Friday, January 30, 2009

Enterprise 2.0

Space_shuttle_enterprise Andrew McAfee defines Enterprise 2.0 as “the use of emergent social software platforms within companies, or between companies and their partners or customers”.

According to his definition, CRM 2.0 is part of Enterprise 2.0 because he extends the use of social software to partners and customers – interesting thought. For me though, Enterprise 2.0 is a (crucial) part of a CRM 2.0 strategy, but not the other way around.

To successfully implement a CRM 2.0 strategy, it is necessary to change the corporate culture towards collaboration, co-creation and transparency - Using the Web 2.0 tools within the corporate is a logical and required step.

Good thing is that Generation Y will ‘naturally' bring some of this culture into the enterprise, as they grew up with the Web 2.0 and do not have the reservation that Gen X and the Baby Boomers have. Of course social software within an enterprise has higher requirements towards reliability and security, which might disqualify some of the services that are already out there and are widely used. seamlessly integrating Google Docs is a brilliant example of how enterprise 2.0 (within a CRM 2.0 strategy) could look like. Microsoft Office Live might follow up, soon.

I am pretty sure we will see more and more companies using channels like Blogs, Twitter or Instant Messaging. Not only externally but also internally. Missing standards make interoperability between the different media and among the different platforms difficult, though.


  1. Great blog! I couldn't agree more.


  2. While I can't say that Web 2.0 is a requirement for all businesses, I do agree that using it is a logical, next step for them all.

    Also, it's funny how, early on, similar technologies will struggle to differentiate themselves from one another, which, seams to, eventually lead to a struggle over a standard to adopt.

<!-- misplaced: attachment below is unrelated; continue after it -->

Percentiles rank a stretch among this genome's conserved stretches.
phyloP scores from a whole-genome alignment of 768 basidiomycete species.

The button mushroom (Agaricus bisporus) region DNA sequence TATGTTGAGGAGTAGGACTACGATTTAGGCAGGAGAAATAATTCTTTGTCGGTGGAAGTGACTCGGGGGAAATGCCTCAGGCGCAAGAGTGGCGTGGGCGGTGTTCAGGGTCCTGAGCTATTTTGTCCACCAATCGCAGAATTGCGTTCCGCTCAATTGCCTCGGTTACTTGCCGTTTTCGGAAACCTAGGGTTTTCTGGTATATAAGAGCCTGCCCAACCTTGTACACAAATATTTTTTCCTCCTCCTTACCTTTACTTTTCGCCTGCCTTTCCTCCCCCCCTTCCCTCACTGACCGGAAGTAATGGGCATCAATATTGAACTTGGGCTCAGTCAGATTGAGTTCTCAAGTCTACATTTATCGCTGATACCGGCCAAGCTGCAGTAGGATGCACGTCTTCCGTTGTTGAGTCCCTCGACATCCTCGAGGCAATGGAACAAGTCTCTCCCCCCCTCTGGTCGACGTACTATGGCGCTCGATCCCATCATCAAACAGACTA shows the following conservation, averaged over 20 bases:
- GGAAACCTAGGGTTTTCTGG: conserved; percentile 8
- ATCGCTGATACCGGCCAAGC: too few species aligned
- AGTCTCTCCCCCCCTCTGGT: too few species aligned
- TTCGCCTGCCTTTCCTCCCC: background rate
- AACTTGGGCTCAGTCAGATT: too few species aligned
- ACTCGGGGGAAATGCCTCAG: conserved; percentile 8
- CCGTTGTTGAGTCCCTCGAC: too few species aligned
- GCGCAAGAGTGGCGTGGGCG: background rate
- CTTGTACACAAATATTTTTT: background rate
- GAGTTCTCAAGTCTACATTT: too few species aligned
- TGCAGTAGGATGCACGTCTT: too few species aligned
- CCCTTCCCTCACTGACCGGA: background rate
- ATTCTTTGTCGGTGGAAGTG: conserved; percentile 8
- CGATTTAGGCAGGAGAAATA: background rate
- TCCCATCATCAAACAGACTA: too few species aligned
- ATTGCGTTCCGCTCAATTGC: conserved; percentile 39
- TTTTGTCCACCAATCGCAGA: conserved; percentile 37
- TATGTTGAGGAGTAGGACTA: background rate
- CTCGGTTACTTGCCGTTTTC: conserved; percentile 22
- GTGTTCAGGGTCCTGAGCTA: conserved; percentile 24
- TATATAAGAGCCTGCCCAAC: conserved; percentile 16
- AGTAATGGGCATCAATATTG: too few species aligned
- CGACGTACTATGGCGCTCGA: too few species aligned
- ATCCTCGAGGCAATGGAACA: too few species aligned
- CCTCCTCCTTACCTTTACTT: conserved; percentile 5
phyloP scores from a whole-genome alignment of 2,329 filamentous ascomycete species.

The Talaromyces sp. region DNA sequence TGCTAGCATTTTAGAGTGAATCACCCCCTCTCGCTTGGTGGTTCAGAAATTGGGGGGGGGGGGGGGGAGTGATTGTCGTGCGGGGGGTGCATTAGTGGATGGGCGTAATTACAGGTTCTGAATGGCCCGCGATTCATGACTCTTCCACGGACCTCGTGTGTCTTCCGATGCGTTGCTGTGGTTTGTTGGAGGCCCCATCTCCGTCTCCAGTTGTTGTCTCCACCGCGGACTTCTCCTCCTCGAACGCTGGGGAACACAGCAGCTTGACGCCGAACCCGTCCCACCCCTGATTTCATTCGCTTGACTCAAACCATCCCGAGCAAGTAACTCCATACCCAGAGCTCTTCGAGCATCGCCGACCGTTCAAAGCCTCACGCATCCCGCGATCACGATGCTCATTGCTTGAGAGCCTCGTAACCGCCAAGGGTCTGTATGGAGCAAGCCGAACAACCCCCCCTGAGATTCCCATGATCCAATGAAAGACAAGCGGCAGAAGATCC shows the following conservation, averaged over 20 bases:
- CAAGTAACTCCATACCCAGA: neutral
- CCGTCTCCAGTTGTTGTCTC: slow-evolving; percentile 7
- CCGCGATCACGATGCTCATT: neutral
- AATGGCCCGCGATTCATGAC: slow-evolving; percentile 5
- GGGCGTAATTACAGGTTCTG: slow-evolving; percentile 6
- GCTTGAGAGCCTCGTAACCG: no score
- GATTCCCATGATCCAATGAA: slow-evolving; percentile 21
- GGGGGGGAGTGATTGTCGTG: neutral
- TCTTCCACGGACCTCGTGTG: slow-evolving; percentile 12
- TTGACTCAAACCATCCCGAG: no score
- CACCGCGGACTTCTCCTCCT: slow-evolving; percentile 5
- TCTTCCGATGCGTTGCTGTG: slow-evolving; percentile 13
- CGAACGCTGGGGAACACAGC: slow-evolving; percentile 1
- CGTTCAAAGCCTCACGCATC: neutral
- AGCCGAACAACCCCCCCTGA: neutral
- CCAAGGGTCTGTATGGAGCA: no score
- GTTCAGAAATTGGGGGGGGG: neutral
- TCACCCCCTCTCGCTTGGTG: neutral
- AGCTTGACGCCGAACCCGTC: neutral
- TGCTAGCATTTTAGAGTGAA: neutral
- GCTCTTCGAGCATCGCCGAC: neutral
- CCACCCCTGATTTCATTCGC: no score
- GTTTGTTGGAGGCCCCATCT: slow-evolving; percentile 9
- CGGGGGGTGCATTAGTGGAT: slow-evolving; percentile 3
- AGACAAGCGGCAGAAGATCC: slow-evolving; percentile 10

3. Ben,

    Thanks for the comment. I agree that enterprise 2.0 is not a requirement for all companies out there. (so is CRM 2.0)
    As always it depends on what you're doing (vertical, corporate focus) and how you're doing it (corporate strategy). I am pretty sure companies can get along without any enterprise 2.0 related activities and still do well.
    An example might be production focused corporates. If there is very little IT involved, communication and collaboration happens the good old way - no need to think about enterprise 2.0. But if you have a mission critical IT and many employees working with it, enterprise 2.0 can increase efficiency and change corporate culture for the better.

    Regarding the standards, I am pretty sure there will evolve some technological standards at least. Driven by the big names and the OpenSource community. There will never be THE one standard, though... as in many other areas as well.


  4. I'm glad that you mentioned the OpenSource community, Guido. Lately, even the 'big names' throughout the tech industry are starting to get more involved with OpenSource. Hopefully, their intentions are as much to drive the industry as it is to keep their feet in the water.